Sponsorship occurs when a person, firm or organisation supports an activity or event in return for some form of promotion or marketing. Many events reply on sponsorship support to assist with the cost of staging the event.
The purpose of sponsoring an event is that the sponsor receives some form of advertising or promotion in exchange for the sponsorship. The sponsorship may be to the form of money provided directly or it could be an “in-kind” or “contra” sponsorship where the sponsor provides products, services, facilities, time or expertise rather than money.
Although sponsorship may be attached to social causes and broadcast media such as a television programme as well as to special events, nearly all public events are now sponsored in some way. With the emphasis on “connecting with” rather than “talking at” the marketplace, special event sponsorship can be an ideal way for organisations to create meaningful brand interactions with consumers and stakeholders.
The Exchange Relationship in Sponsorship
The relationship between sponsee and sponsor needs to be reciprocal with each party receiving and giving benefits in return. The business relationship between the sponsor (provider of finance, services or resources) and the sponsee (an organisation, individual or event) is one where the sponsee offers associations and rights that can be utilised for commercial advantage (generally brand awareness and market positioning) by the sponsor, in return for their investment.
Why Organisations provide Sponsorships
Broad reasons for an organisation to consider sponsorships may include:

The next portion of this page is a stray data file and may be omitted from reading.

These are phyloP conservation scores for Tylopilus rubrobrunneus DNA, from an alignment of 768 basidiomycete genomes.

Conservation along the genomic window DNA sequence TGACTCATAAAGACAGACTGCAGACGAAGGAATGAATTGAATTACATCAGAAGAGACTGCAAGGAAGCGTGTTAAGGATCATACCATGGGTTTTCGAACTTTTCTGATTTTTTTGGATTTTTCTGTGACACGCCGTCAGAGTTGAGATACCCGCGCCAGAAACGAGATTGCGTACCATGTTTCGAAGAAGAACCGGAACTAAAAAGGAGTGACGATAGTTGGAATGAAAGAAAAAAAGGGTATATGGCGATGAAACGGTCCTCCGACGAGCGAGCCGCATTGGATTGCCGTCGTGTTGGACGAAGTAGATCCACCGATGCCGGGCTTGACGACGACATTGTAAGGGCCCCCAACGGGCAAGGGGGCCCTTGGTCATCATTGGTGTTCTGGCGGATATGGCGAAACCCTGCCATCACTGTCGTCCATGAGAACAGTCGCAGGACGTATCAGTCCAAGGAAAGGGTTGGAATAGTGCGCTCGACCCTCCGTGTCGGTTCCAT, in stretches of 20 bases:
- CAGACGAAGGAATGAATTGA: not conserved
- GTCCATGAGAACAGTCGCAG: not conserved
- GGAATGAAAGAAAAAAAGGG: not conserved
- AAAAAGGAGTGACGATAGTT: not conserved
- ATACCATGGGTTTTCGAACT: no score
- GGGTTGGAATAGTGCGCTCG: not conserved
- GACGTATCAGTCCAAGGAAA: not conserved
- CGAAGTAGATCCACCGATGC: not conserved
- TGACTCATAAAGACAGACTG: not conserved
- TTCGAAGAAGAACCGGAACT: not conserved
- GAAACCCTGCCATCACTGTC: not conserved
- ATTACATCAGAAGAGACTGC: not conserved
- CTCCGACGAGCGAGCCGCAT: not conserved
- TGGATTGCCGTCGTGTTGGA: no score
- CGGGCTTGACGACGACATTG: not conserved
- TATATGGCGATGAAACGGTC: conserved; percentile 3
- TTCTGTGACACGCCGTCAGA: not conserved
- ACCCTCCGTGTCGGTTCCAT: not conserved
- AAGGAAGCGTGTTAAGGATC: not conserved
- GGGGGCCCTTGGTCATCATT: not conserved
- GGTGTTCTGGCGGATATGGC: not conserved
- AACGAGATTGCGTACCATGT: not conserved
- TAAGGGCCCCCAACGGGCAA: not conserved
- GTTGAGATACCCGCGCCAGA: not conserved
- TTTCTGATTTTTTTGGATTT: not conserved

Demonstrating to the wider community it takes into account their interests
Communicating their corporate values to the public to convey how they do business
Building mutually beneficial business to business connections that may be of future use
Position itself positively within the marketplace in comparison to its competitors
Reassure staff that the company is involved with and cares for the community (lifting morale)
An organisation expects something in return for providing its sponsorship and these may be either of a strategic nature (i.e. image enhancement) or of a tactical nature (i.e. product sales at an event).
Potential benefits to an organisation when providing sponsorships to events may be:
Building Brand Awareness
Target Specific Markets
Hospitality Provided for their Clients
Entertainment for their Clients
Client Base Growth
Philanthropy v Sponsorship
Sponsorships are not donations as the sponsor expects something in return for their investment whether that be naming rights, visible promotion of their company or access to potential customers.
Increasingly, the line between sponsorship and philanthropy has blurred as even philanthropic donations to charity, education etc. often have a public acknowledgement and consequent PR and branding benefit to the donator.
So what are the key distinctions between corporate philanthropy and corporate sponsorship:
Corporate sponsorship is a mutual business proposition that offers value in exchange for money or in-kind offerings. Corporations get a return on their investment, enhance their profile, associate their brand with a cause or attract customers who support that cause
Corporate philanthropy is motivated by altruism and supports a socially beneficial cause without financial or material reward to the corporation